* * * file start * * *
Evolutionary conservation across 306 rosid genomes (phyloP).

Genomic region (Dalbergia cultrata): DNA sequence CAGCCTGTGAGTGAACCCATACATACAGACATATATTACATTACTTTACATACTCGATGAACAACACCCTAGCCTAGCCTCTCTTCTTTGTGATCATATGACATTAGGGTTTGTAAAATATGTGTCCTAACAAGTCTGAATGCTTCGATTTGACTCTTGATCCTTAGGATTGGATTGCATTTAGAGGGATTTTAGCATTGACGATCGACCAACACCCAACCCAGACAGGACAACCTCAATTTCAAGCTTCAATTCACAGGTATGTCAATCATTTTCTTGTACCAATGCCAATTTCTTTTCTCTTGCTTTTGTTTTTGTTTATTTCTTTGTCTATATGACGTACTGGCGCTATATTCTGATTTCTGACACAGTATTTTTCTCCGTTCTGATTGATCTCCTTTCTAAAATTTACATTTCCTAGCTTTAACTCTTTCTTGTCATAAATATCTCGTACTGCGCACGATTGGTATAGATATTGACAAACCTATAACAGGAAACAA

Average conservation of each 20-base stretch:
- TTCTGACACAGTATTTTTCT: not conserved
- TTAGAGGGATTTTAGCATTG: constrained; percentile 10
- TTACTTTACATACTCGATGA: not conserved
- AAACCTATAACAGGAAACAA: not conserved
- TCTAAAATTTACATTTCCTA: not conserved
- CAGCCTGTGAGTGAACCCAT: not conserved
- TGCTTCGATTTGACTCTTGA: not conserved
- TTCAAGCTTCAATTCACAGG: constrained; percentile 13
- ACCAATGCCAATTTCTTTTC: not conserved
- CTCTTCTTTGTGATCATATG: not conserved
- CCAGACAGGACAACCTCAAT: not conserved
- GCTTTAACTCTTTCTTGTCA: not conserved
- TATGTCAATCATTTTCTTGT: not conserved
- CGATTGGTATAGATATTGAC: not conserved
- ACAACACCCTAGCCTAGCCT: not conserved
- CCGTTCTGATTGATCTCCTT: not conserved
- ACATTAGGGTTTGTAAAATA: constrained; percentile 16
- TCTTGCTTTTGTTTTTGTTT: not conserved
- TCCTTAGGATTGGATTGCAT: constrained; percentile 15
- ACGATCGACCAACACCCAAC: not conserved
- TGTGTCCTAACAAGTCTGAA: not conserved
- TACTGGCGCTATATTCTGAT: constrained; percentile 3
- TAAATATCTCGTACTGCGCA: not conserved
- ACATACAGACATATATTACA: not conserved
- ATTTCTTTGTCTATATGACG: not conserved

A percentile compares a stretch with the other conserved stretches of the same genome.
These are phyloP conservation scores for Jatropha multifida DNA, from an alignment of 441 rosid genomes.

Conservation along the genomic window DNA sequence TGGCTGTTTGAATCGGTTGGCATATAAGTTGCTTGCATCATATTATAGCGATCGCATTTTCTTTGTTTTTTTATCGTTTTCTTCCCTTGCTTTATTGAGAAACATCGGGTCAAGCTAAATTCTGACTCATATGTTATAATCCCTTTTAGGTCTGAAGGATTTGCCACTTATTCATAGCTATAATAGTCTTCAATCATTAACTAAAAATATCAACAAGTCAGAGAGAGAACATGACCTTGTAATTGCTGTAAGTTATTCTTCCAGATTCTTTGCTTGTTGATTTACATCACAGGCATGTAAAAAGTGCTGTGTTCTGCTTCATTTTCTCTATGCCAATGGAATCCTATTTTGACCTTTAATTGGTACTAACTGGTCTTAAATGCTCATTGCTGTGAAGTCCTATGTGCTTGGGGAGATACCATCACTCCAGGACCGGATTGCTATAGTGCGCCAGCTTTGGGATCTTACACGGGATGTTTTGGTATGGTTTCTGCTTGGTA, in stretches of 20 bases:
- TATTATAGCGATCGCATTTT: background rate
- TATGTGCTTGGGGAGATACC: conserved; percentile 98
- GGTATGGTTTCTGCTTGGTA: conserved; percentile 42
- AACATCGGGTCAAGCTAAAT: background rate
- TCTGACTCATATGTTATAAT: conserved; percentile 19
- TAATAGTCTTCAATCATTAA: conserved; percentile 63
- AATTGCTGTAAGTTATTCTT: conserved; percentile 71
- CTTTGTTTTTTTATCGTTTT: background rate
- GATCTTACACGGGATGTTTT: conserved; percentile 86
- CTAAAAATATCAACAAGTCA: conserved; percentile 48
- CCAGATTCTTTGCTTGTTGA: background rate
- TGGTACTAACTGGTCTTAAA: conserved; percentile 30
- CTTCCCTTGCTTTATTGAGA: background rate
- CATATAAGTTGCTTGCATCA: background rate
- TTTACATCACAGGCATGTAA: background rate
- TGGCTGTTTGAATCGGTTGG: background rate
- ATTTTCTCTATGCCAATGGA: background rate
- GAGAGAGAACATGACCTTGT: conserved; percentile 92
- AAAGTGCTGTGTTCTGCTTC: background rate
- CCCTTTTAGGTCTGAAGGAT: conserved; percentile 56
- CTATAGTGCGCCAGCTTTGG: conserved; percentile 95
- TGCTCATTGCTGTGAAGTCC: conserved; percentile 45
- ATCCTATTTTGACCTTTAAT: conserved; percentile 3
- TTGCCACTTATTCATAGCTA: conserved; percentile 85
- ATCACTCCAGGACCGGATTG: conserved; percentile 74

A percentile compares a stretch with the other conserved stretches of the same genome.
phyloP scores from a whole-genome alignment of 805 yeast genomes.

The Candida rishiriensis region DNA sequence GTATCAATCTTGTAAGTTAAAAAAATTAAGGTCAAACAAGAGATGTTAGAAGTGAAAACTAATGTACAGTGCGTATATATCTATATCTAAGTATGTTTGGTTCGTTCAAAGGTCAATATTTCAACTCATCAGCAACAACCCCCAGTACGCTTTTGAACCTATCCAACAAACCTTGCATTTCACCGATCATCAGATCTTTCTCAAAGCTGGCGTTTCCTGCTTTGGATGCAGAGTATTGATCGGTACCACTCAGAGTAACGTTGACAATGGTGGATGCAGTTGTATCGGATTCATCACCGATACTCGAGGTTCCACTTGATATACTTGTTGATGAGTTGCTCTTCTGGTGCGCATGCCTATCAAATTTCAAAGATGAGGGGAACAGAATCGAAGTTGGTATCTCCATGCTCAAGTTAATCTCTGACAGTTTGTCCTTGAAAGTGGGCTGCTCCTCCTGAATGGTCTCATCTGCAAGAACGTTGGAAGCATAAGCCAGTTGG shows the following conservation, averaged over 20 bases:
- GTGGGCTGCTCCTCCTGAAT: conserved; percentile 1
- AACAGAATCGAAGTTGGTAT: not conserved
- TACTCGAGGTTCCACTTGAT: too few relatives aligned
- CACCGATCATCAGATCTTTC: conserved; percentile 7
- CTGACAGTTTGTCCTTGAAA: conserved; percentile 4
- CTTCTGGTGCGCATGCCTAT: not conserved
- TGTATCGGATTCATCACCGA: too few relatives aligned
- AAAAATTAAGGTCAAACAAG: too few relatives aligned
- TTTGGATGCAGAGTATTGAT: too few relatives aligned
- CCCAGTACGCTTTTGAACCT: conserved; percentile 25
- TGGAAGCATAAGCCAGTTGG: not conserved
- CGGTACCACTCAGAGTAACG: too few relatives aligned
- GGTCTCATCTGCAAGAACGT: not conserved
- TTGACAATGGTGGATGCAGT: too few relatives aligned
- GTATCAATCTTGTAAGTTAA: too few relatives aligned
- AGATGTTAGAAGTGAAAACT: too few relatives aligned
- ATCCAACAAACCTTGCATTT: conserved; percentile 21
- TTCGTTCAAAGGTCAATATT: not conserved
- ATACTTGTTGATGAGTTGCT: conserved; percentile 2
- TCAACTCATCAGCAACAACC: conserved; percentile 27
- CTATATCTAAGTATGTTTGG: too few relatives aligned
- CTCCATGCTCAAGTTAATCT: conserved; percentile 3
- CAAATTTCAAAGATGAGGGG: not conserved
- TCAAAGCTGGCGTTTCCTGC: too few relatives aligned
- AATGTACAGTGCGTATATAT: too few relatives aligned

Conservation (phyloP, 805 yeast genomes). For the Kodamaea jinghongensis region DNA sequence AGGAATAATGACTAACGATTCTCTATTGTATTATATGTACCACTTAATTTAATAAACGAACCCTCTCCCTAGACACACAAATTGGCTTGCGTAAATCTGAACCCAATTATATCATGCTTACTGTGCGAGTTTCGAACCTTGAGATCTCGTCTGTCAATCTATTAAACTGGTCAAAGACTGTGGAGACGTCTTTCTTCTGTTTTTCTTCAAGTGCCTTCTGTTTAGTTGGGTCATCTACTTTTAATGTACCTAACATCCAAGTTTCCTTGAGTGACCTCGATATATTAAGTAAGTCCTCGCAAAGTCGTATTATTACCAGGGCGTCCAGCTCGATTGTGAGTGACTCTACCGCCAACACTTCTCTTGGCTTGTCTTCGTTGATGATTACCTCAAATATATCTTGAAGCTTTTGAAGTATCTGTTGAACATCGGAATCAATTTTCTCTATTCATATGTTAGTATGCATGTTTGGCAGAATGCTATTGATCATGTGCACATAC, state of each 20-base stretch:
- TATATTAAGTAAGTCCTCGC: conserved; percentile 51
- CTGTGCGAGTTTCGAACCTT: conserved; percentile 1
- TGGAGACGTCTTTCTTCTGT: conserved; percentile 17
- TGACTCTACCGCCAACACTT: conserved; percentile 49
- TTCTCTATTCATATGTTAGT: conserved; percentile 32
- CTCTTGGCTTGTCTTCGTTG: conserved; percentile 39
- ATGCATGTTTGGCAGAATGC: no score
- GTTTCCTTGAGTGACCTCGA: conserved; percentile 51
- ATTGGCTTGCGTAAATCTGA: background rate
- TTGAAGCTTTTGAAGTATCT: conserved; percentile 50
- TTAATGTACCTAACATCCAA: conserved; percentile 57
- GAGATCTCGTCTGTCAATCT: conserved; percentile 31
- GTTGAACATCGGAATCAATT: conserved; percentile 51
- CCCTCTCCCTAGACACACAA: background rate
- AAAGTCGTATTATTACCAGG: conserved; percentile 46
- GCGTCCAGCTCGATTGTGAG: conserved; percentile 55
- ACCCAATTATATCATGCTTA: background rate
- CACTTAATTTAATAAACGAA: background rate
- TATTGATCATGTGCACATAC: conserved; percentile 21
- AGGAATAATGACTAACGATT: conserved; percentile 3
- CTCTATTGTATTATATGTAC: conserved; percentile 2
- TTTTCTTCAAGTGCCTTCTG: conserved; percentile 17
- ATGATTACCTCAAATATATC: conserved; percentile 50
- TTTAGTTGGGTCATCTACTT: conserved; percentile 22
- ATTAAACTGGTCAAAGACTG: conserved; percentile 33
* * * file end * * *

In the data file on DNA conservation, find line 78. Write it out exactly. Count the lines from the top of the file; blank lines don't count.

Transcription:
- ATACTTGTTGATGAGTTGCT: conserved; percentile 2